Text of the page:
• Cirie — For Cirie to win this game, I think, she needs her alliance to stay strong and she needs to eliminate Andrea at final four. It would also help if Sarah is gone by then too. A final three of Cirie, Michaela and Aubry would be ideal for the four-time player. Cirie’s teaming with Andrea worked out perfectly in that, somehow in a season full of good players eliminated too early, she’s been able to move under the radar a bit.        


  • Andrea — And speaking of Andrea, she once again looks like a potential target and once again, ahem, survives. It’ll be a hugely long road to win this game, though. Fundamentally, for Andrea to win, I see her having to earn a few immunity necklaces along the way. She can do it, but I don’t think she will.      


  • Troyzan — Well, I know it’s late in the game and you want immunity for yourself, but I think Troyzan might have missed his opportunity to make a Big Move™ and win. If he gave his hidden idol to Sierra, it might just have catapulted him into a position of power. As it stands now, Troy might make the end, but if he does, I would think it will be perceived (accurately) that someone else dragged him there.


  • Brad — That’s two weeks in a row editors have gone back to the whole, “Let’s show Brad Culpepper in an amazingly positive light” theme that was so prevalent earlier this season. If Brad can make the end, he certainly would have a case to win, but the big question would be whether a jury would reward a rich dude. I would hope, if he deserves it, they would, but, man, this is a bitter season.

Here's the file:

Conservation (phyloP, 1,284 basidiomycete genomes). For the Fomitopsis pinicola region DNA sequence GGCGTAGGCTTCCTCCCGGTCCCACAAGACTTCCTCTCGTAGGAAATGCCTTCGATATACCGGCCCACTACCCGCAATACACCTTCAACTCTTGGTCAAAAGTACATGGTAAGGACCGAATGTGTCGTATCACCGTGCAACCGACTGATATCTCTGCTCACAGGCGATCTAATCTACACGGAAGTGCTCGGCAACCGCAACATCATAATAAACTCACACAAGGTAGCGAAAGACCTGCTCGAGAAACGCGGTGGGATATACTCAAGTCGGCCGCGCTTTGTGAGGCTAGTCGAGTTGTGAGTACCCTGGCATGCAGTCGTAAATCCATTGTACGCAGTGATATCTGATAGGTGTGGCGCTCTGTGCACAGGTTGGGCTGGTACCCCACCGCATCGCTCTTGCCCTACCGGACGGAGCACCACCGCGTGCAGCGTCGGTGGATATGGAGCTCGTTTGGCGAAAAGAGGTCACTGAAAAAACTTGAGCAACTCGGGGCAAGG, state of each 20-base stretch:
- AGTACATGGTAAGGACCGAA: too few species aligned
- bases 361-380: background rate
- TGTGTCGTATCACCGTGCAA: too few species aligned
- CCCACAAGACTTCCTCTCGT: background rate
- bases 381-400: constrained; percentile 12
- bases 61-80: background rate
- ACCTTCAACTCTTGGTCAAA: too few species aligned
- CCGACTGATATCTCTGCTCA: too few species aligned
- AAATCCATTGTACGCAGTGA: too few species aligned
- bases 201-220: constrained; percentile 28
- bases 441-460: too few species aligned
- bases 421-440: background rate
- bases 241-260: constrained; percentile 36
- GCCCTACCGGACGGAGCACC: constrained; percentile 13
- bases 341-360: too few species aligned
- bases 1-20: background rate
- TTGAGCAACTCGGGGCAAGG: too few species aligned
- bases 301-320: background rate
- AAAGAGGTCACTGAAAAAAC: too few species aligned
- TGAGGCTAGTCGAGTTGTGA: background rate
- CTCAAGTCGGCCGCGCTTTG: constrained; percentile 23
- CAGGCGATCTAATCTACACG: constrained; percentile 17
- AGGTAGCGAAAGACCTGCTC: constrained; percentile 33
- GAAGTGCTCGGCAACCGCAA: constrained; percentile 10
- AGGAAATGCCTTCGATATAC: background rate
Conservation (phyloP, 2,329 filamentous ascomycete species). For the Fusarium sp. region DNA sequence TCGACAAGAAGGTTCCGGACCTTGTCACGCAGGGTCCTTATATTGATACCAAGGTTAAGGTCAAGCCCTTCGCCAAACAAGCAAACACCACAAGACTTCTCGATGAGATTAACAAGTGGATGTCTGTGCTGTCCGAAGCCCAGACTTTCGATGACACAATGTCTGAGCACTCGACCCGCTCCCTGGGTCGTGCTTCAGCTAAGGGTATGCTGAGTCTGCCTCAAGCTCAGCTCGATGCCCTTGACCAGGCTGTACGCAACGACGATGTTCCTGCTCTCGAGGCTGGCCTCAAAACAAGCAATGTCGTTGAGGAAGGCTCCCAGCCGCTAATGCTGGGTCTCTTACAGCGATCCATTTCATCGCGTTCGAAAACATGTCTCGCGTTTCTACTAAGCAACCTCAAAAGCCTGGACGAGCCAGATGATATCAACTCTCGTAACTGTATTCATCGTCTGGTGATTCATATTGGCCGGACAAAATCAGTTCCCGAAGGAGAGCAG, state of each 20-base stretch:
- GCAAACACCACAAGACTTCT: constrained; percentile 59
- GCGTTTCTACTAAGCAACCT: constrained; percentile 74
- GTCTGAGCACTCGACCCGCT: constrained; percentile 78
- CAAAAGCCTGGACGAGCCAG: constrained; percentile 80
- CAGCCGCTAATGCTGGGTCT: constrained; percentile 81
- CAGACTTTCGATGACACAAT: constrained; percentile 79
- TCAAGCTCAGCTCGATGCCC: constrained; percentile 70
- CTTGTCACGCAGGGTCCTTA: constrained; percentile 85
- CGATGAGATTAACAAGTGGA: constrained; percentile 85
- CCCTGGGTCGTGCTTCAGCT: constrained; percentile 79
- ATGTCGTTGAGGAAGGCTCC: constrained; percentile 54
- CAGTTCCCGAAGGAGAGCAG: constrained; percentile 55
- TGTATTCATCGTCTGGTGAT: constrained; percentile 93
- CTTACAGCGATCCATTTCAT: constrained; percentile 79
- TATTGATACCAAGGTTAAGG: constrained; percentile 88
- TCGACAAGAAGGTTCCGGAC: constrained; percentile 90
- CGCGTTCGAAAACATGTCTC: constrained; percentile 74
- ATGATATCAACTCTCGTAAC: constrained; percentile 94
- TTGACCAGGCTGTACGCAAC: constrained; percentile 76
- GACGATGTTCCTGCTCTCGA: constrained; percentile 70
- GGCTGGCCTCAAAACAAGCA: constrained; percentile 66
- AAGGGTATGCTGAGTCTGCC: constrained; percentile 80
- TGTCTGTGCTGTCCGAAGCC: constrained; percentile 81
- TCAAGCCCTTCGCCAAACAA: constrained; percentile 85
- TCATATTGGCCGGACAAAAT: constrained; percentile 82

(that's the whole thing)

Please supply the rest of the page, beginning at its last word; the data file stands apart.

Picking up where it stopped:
• Sarah — For the first time this season, in my opinion, editors credited a Big Move™ to Sarah alone. In other episodes where it looked like Sarah did something, editors made clear that Cirie or Andrea actually drove the move, making Sarah kind of look like a follower. But her masterful play on Sierra was clearly credited to Sarah and the fact that she now owns the Legacy Advantage could be huge.


Well, OK, only two episodes left. Does that mean we’re getting a double elimination this week? I would think so. My prediction? I’m thinking we’re going to lose Andrea and Brad this week. That will leave us heading into the finale with Sarah, Cirie, Tai, Troy, Aubry and Michaela. Besides Cirie, that’s not what I would have hoped for at the beginning of the season, but it could make for a good last episode. Let’s just hope I’m wrong about the two going home this upcoming episode, though.


Pat Ferrucci Survivor 31 recapsPat Ferrucci started watching Survivor when episode two of Borneo first aired. He's seen every episode since. Besides recapping here, he'll be live-tweeting this season from the Mountain Time Zone. Why? Because nobody cares about the Mountain Time Zone except when they want to ski. Follow him @patferrucci for Survivor stuff and tweets about anything and everything that enters his feeble mind.